Russell Wilson’s bracelet, the Broncos’ anemic third offense and Peyton’s Places – The Denver Post
Eleven things about the Broncos as they return to action in Tennessee and look to build on a pre-bye week win in London.
1. If you’re looking for a single statistical turnaround that could lead to a boost for Denver, consider the Broncos are No. 31 in the NFL in third-party conversion rate. Even that doesn’t do the fight justice, though. In the past decade, only three NFL teams have finished a full season below Denver’s current mark of 29.2%.
2. “Conceptually we have to be a little smarter in that looking around the league you see a lot more area coverage instead of man coverage (on third down),” the coordinator said offensive Justin Outten. He identified a focus for personnel as, “Take advantage of those situations and have conceptual variety, where you can have a man-beater and an area-beater at the same time.”
3. In third and manageable, the Broncos are struggling thanks to a combination of a lack of timing and pace in their passing game and a lack of consistent rushing offense. The easiest way to keep drives in third is to have play call options, but even that hasn’t helped Denver so far.
4. OK, it’s not really rocket science here, but if you often fail third downs, it makes it hard to cap workouts with points. Denver is No. 28 in the NFL in that department, scoring on just 28% of its possessions so far this season, according to Pro Football Reference. That’s despite the Broncos having one of the lowest turnover rates (8.6% of possessions) in the game.
5. Maybe Russell Wilson’s bracelet will help. It’s a little ironic, but despite all the fuss over Pete Carroll’s comments and Wilson’s retort, having some of the more wordy play calls organized by number seems to make sense for Wilson and the coach- chef Nathaniel Hackett. Many NFL quarterbacks wear bracelets, including Hackett’s last guy, Aaron Rodgers of Green Bay.
6. “As a game designer sometimes you want to get a little creative and those things can get a little wordy,” Hackett said. … “Sometimes we get a little bit more detail on these things because sometimes we try to go a little crazy. So this allows you to do that. I think it also helps with crowd noise. If you have crowd noises, let him listen to me, he just has to hear a wristband number, then he can come in and communicate with the guys properly. There are many different things it is good for.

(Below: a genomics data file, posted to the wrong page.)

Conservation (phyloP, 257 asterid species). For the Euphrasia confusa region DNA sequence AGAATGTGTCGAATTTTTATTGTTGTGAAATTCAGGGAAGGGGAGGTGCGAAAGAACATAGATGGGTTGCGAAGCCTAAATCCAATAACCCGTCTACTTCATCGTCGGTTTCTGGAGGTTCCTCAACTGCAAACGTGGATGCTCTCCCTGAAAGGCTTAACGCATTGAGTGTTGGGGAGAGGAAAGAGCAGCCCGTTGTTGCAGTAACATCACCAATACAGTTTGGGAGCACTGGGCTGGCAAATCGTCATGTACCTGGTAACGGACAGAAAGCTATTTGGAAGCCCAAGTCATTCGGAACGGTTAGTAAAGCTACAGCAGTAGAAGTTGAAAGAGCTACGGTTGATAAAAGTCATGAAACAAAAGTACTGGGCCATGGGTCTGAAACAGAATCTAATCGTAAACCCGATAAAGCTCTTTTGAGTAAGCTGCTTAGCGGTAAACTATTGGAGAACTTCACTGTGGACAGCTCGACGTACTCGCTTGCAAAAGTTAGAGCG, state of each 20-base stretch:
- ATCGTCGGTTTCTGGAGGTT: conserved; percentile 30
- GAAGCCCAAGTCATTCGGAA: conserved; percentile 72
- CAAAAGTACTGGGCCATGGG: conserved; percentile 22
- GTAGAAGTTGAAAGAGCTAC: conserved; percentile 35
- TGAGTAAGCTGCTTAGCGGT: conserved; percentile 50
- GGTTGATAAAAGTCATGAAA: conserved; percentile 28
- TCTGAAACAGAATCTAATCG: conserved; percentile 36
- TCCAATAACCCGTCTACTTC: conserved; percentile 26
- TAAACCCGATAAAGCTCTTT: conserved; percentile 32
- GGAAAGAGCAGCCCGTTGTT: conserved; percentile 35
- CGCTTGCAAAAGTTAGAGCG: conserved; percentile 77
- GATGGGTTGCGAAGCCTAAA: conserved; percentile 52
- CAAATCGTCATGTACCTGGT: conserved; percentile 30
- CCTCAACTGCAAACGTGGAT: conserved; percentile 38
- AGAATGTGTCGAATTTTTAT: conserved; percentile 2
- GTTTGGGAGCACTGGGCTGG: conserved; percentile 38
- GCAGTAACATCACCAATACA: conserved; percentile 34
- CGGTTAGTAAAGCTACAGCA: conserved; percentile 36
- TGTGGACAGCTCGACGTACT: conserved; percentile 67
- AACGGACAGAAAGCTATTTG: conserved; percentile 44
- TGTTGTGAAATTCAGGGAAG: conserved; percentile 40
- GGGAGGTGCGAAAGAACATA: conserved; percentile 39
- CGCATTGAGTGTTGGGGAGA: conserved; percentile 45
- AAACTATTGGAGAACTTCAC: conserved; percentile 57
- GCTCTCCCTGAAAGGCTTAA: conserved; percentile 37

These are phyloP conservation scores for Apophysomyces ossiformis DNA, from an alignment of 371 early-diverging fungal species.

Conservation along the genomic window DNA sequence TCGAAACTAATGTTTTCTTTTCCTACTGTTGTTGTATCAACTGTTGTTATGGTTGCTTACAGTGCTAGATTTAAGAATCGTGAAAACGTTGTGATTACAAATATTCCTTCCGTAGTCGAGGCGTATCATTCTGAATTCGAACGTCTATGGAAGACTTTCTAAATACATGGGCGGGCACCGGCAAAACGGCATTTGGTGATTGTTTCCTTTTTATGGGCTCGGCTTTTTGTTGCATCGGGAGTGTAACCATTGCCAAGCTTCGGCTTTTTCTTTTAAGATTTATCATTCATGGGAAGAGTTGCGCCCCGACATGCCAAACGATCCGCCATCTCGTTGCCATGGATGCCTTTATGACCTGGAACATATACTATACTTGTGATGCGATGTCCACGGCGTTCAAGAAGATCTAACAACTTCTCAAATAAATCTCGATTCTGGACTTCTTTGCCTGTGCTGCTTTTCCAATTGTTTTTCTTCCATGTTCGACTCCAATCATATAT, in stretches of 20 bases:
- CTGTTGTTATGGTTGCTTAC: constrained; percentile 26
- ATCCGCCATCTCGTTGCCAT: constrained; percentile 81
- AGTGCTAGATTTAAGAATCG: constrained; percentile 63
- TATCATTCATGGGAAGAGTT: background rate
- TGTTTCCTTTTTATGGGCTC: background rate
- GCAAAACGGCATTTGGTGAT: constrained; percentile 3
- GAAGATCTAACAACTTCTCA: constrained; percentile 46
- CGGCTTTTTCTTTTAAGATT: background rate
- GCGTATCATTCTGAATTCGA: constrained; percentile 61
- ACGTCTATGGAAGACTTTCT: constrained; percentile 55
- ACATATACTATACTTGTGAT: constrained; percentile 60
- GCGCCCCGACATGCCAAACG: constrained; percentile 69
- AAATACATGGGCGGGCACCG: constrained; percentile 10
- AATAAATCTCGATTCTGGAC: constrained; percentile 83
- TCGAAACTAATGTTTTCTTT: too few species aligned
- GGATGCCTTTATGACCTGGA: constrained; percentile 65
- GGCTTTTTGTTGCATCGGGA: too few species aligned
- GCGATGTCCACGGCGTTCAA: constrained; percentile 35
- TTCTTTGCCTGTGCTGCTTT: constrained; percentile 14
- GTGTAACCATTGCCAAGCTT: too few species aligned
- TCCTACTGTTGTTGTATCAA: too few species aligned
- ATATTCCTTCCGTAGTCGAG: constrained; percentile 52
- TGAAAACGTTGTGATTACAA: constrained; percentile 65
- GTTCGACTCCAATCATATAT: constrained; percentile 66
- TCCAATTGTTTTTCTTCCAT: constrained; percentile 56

7. Now that the Broncos hold San Francisco’s first draft pick in 2023, it’s only natural to keep an eye on the Bay Area for the rest of the season to see where that stands. Denver has already done its part to help boost the value of this pick, beating the 49ers earlier in the season.
8. This weekend, however, brings a bit of Catch-22 for Broncos fans. San Francisco plays the Chargers, who at 5-3 are one of several teams between Denver and a potential playoff spot. So either Los Angeles gets another win or the Broncos’ draft value falls Sunday night. Who do you have? Maybe it depends on what happens in Nashville.
9. Had a chance last week to catch a glimpse of a Sunday episode of “Peyton’s Places,” part of Peyton Manning’s Omaha Productions empire. This one features Manning and Wilson talking about the latter’s baseball career. Wilson, of course, was a 2010 MLB draft selection from the Colorado Rockies. It’s a lighthearted 20 minutes, featuring batting practice, a chat between two sports stars, and a retelling of when NC State football coach Tom O’Brien told Wilson he wouldn’t. could not return to the Wolfpack due to his insistence on pursuing baseball. Whoops.
10. In fact, the series isn’t all about Wilson’s baseball career. Manning proudly points out that he hit .440 as a senior high school shortstop at Isadore Newman in Louisiana. Wilson may have had the line from the episode when Manning was batting practice at Coors Field, likening the Hall of Fame quarterback’s swing to “a poor man’s Craig Counsell.”
11. The second half of the season is here and with it comes a more normal schedule for the Broncos. Eight consecutive Sundays before the typical flexibility of the last weekend. Even with a consecutive stint in the Eastern Time Zone on trips to Carolina and Baltimore, it should have a more standard feel. Now, what will the game on the pitch look like?